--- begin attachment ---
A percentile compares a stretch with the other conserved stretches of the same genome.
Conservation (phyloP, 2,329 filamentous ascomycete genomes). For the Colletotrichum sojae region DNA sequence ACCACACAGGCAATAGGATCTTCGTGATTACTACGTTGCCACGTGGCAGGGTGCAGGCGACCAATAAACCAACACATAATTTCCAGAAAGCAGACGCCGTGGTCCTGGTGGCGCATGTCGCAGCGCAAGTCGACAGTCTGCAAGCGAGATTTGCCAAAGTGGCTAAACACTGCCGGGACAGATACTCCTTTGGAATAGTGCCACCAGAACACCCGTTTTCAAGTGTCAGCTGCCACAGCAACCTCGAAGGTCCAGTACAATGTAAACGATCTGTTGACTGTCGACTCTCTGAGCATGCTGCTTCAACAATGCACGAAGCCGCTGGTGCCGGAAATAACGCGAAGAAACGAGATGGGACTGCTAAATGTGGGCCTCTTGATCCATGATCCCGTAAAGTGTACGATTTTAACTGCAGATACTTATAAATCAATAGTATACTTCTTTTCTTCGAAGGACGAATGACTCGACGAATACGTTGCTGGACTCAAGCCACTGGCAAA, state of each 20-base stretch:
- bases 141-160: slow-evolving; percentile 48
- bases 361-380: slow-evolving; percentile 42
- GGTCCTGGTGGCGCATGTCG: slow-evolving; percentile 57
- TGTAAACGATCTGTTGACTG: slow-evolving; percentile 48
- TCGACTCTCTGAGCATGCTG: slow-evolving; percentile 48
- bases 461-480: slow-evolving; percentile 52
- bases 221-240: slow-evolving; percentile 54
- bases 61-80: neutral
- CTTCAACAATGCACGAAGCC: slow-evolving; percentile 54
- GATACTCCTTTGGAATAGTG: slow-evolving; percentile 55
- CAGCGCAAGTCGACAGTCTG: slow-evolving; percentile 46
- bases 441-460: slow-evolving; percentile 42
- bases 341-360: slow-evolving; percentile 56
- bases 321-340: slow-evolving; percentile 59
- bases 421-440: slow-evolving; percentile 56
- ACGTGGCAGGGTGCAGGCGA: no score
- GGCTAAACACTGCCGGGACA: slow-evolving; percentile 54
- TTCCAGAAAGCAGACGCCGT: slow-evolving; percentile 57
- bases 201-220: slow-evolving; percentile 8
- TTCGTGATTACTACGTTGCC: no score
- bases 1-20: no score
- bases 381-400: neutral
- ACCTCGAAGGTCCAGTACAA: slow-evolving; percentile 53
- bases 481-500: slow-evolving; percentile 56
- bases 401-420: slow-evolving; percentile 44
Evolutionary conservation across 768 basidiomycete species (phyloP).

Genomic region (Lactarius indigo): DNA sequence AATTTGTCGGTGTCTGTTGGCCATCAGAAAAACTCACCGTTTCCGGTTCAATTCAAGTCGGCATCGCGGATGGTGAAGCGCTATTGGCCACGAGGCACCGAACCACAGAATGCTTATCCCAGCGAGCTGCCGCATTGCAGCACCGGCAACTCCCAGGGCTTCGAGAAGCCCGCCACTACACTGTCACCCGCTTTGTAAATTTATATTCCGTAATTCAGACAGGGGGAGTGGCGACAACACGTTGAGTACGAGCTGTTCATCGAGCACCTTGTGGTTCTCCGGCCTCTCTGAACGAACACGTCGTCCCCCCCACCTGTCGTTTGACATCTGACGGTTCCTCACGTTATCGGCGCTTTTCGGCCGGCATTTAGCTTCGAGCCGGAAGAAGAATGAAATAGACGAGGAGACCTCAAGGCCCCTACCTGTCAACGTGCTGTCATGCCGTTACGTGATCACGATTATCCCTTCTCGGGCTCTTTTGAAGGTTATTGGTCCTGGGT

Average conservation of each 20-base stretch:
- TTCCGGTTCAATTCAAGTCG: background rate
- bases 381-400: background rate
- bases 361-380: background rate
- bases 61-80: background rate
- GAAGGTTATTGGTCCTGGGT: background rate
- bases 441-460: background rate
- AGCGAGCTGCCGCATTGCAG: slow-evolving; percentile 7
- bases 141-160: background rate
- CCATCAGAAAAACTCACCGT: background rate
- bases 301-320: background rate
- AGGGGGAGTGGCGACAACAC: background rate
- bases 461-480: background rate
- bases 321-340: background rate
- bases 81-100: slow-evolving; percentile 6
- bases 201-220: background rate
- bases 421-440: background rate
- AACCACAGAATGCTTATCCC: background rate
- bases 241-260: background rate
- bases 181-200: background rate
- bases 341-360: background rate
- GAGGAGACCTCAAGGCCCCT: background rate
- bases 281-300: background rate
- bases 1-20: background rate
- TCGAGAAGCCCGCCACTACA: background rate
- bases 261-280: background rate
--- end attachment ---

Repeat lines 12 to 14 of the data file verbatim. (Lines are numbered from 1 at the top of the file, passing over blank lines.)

- GATACTCCTTTGGAATAGTG: slow-evolving; percentile 55
- CAGCGCAAGTCGACAGTCTG: slow-evolving; percentile 46
- bases 441-460: slow-evolving; percentile 42